##Overview This is a quick overview of how I understand erasure coding.

##Summary Erasure encoding was released in the latest version of Gluster, v3.7. Erasure coding is a method used to scale redundancy but at a cheaper cost than pure replication.

###Replication in Gluster Replication is easily supported in Gluster and you can specify an amount of copies of the data. More copies across servers guarantee safety of the data.

###Erasure Coding With Erasure Coding each file is split into separate parts with a parity algorith being applied. The specification generally looks like m+n which stands for M chunks per file and N pieces of redundancy. If you specify 5+3 a file would be split into a total of 8 chunks and any 5 of those chunks can be used to reassemble the whole. This would allow for 3 brick failures in the Gluster file system and the data would still be accessible.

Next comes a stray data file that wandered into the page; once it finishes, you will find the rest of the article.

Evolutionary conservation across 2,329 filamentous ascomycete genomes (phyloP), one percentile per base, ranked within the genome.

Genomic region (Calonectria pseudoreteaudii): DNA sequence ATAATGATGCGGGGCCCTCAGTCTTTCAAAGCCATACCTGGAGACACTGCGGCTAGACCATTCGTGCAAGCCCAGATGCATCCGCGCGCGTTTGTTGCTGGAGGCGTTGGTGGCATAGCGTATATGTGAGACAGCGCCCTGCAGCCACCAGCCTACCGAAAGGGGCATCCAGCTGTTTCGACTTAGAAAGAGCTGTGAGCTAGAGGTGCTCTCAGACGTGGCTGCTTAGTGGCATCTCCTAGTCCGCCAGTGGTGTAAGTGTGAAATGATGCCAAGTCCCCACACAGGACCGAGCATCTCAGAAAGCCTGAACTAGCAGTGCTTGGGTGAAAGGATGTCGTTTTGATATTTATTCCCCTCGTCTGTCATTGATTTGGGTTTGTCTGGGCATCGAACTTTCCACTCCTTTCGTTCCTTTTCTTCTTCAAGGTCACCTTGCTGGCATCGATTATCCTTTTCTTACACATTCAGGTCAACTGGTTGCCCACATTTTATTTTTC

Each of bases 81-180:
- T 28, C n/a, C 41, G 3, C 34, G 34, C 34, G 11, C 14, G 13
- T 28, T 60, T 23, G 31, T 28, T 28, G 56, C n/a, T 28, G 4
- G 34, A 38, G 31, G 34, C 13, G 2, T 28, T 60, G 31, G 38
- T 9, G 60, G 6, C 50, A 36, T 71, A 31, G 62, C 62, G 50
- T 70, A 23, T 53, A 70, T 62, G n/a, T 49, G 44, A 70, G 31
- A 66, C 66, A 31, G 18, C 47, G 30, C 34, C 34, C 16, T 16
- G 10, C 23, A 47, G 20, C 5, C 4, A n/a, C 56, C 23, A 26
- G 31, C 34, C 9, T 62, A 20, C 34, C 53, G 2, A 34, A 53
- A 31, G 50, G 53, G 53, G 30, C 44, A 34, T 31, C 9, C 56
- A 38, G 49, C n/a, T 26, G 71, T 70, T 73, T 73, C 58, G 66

####Upside With erasure coding you are not storing full replicas. In the above scenario the total overhead is 38% vs 300% for storing 3 replicas of the original data.

####Downside The down side to erasure coding is that it is CPU intensive. This will create latency to your data so it shouldn’t be used where performance is concerned. It is a mechanism designed to allow higher redundancy at a lower total disk cost.